Average jitter measured by the probe in the upstream traffic, that is, from a local to a remote VoIP endpoint. Jitter reflects variation in voice data transit delay, in milliseconds. The Jitter is the mean value of the deviation: deviation Jitter = LastJitter * 0.9375 + D * 0.0625. In RTP packets, a creation time stamp is written. To calculate the deviation of last packet, the creation time stamp (TRTP) is subtracted from the time stamp written in previous packet (LastTRTP). The previous value is subtracted from, Arrival to destination last packet Timestamp (TM), subtracted from previous Arrival to destination packet Timestamp (LastTM). D = absolute value ((TM - LastTM) - (TRTP - LastTRTP)).

Upstream VoIP MOS

VoIP average Mean Opinion Score (MOS) measured in the upstream direction, that is, from a subscriber to a remote VoIP phone. It is within a range from 1 to 5. MOS is calculated basing on some statically configured parameters and dynamically measured call variables. Statically configured parameters are codec parameters and MOS constants. Dynamically measured call variables are: latency, size of frame and loss rate. MOS may be unavailable if there is no RTCP traffic in the call.

Upstream VoIP R-factor

VoIP average R-factor value in the upstream direction, that is, from a subscriber to a remote VoIP phone. A value derived from metrics such as latency, jitter, and packet loss, the R-Factor value helps quickly assess the quality-of-experience for VoIP calls on the network. Typical scores range from 50 (bad) to 90 (excellent).

Upstream VoIP RTCP Jitter

VoIP average jitter as reported by Real Time Transport Protocol (RTCP) for the upstream traffic, that is, from a local VoIP endpoint to a remote one. Jitter reflects a variation in voice data transit delay, in milliseconds.

Upstream VoIP delay

VoIP average networking delay in the upstream direction, that is, from a local to a remote VoIP endpoint. The Delay for one call is calculated as follows: Delay = Latency + LookAheadDelay + JitterBufferDelay + PLSize / BaseFrameSize * BaseFrameDuration Where Latency in this formula is not a Delay from a Report Block of RTCP packet. It is calculated on the basis of time stamps (measured by the Probe) of RTCP packets and Delays extracted from Report Blocks of RTCP packets. Other parameters apart from PLSize are codec specific. PLSize is the current RTP payload size.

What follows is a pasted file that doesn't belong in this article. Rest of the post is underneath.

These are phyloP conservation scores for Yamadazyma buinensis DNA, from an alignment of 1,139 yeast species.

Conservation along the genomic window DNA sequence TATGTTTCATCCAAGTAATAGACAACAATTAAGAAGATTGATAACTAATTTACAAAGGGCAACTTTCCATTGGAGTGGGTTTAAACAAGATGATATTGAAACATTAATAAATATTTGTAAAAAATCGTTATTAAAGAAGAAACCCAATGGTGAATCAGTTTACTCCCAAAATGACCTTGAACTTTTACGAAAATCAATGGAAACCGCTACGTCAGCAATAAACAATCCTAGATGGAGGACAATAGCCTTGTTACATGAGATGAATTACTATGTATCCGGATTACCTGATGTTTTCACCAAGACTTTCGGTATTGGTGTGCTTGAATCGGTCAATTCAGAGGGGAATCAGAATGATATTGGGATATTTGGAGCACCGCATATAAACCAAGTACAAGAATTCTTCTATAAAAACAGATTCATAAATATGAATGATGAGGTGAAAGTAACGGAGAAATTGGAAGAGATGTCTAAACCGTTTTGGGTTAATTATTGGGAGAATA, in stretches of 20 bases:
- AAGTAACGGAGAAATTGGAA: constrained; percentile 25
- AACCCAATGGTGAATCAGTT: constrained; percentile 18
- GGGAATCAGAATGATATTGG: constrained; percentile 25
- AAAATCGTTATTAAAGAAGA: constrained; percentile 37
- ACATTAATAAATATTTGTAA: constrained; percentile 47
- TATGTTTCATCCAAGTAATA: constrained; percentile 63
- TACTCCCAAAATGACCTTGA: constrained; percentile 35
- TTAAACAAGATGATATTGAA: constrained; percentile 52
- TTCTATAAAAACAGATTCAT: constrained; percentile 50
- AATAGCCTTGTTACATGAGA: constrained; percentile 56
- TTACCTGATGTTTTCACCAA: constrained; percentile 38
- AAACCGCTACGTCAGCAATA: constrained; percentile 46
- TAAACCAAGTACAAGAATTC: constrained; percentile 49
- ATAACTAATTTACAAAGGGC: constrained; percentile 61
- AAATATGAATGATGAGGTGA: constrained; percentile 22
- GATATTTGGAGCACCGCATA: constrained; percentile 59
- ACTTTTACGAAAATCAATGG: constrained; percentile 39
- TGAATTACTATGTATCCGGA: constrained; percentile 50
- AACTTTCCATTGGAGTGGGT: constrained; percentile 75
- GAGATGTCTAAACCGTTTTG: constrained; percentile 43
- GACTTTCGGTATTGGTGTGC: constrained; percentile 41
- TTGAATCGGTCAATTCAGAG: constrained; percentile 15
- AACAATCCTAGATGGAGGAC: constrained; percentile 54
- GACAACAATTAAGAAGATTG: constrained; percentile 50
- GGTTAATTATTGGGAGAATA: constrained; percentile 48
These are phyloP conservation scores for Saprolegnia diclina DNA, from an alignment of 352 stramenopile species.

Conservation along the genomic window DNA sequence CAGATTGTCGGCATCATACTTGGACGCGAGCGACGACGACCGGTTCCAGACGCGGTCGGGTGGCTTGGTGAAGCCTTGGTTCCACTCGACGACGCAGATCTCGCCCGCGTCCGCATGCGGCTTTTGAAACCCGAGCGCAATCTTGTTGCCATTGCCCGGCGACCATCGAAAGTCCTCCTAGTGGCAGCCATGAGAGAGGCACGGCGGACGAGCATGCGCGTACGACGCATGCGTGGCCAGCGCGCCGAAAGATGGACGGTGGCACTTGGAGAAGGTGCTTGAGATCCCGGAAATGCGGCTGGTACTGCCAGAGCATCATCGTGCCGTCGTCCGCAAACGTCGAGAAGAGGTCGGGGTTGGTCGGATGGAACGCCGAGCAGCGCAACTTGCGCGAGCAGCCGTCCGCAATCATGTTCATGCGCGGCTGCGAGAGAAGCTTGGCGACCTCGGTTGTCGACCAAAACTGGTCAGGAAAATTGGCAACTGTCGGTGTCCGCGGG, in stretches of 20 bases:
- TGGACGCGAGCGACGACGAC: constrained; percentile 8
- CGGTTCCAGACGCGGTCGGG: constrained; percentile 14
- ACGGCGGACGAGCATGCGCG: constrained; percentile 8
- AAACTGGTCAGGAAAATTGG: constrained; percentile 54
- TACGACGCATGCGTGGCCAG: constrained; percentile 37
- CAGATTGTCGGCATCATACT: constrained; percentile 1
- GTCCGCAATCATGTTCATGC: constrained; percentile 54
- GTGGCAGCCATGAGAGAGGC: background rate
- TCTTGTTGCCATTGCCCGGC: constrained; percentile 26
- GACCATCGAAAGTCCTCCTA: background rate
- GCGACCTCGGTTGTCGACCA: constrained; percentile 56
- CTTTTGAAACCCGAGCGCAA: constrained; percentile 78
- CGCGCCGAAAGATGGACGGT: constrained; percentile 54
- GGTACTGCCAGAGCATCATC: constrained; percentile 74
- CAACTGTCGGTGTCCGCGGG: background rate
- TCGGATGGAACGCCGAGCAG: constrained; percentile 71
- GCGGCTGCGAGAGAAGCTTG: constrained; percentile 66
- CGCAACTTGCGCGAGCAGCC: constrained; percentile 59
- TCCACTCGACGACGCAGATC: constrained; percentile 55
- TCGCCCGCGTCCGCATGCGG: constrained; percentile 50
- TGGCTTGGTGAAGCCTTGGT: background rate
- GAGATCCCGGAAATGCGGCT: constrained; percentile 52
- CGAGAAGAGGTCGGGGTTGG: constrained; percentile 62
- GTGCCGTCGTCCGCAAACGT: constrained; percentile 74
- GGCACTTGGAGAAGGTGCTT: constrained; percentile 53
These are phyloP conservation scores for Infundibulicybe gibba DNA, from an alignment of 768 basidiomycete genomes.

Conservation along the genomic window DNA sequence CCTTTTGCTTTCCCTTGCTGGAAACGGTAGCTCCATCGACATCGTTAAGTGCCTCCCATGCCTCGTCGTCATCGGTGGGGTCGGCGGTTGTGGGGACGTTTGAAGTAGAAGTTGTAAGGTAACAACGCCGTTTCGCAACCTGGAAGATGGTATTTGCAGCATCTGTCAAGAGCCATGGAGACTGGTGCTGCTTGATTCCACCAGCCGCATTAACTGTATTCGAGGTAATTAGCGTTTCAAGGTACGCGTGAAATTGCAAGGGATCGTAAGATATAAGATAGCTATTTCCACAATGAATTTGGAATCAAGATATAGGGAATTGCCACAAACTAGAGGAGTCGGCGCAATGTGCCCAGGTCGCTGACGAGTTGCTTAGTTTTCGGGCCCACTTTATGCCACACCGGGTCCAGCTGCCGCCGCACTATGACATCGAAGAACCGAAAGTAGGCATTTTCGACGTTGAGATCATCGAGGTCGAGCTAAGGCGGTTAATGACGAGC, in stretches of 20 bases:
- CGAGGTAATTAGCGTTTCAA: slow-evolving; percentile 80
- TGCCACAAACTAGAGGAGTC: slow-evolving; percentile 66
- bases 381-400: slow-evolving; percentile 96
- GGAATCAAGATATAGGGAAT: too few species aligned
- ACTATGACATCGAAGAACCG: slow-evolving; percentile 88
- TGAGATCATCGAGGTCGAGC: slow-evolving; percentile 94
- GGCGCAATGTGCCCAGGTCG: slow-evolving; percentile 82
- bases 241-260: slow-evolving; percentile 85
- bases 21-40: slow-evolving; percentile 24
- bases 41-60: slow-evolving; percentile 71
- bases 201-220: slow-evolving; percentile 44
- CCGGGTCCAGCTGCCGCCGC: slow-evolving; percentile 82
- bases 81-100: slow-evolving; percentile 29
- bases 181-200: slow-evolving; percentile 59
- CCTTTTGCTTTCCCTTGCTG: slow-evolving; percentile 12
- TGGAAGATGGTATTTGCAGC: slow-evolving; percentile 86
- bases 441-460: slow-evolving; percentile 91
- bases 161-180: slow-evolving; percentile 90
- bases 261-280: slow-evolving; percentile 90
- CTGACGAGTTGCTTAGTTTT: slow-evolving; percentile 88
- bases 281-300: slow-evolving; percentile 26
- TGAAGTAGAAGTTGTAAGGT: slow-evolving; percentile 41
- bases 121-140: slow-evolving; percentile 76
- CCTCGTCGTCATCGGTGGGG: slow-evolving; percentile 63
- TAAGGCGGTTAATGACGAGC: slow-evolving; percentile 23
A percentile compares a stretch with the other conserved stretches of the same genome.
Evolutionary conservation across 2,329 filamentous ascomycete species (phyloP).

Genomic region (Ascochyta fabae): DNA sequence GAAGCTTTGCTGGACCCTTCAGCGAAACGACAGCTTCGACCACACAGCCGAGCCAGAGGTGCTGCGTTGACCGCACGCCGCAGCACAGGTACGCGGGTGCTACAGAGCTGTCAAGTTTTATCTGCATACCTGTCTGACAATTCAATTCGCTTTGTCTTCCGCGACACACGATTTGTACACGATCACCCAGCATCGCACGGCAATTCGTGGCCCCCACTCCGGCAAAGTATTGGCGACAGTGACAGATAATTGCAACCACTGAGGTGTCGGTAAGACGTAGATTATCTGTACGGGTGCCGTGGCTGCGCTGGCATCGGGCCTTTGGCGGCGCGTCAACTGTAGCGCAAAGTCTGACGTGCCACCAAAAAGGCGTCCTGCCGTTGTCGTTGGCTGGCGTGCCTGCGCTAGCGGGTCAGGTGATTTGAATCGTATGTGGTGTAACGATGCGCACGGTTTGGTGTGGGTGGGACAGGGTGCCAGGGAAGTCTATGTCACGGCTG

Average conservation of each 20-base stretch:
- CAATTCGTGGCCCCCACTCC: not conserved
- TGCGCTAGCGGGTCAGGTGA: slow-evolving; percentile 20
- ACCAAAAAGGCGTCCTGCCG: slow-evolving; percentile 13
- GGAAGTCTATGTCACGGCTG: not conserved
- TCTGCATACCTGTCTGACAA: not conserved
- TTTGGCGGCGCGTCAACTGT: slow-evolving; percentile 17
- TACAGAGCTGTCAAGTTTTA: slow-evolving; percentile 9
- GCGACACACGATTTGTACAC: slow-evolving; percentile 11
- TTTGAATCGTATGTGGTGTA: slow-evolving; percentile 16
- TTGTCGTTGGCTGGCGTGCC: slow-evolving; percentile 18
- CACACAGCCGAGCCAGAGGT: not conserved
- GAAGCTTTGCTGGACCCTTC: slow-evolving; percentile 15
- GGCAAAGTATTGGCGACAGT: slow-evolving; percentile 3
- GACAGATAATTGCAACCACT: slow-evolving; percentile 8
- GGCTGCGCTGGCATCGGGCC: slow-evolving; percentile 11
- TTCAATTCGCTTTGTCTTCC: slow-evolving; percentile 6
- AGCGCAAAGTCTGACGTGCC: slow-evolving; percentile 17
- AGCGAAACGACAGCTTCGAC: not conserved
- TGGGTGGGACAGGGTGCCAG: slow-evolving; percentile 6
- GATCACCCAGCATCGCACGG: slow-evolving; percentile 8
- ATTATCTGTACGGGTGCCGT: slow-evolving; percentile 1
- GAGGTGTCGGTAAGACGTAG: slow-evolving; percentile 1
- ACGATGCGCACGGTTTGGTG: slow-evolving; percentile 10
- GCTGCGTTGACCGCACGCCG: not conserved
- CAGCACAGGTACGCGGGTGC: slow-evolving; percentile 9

Upstream VoIP loss rate

The percentage of VoIP packets lost or discarded that needed to be retransmitted, measured for upstream traffic.

Upstream bandwidth usage

The number of upstream bits per second.

Upstream bytes

The number of bytes transmitted in the upstream direction.

Upstream packets

The number of packets transmitted in the upstream direction.

Upstream packets lost

The number of lost TCP data packets sent in the upstream direction, excluding the traffic control packets.

Upstream realized bandwidth

Realized bandwidth in the upstream direction, from a site, area or region.

VoIP Jitter

VoIP average jitter measured by the probe, for both downstream and upstream traffic. Jitter is a variation in voice data transit delay, in milliseconds. In general, higher levels of jitter are more likely to occur on either slow or heavily congested links.

VoIP MOS

VoIP average Mean Opinion Score (MOS) rating of the call quality, for both downstream and upstream traffic.

VoIP R-factor

VoIP average R-factor value, for both downstream and upstream traffic. It is a transmission quality rating, with a typical range of 50-100. An R-Factor score is derived from multiple VoIP metrics, including latency, jitter, and loss.

VoIP RTCP Jitter

VoIP average jitter as reported by Real Time Transport Protocol (RTCP), for both downstream and upstream traffic. Jitter is a variation in voice data transit delay, in milliseconds. Higher levels of jitter are more likely to occur on either slow or heavily congested links.

VoIP delay

VoIP average networking delay, as reported by Real Time Transport Protocol (RTCP), measured for both downstream and upstream traffic.

VoIP loss rate

The percentage of VoIP packets lost or discarded that needed to be retransmitted, measured for both upstream and downstream traffic.

Zero window size events (client)

Client sets this in TCP header when it wants the other side to slow down with data transmission because it cannot keep up with the transmission speed. Indicates that receiving machine is busy with other tasks.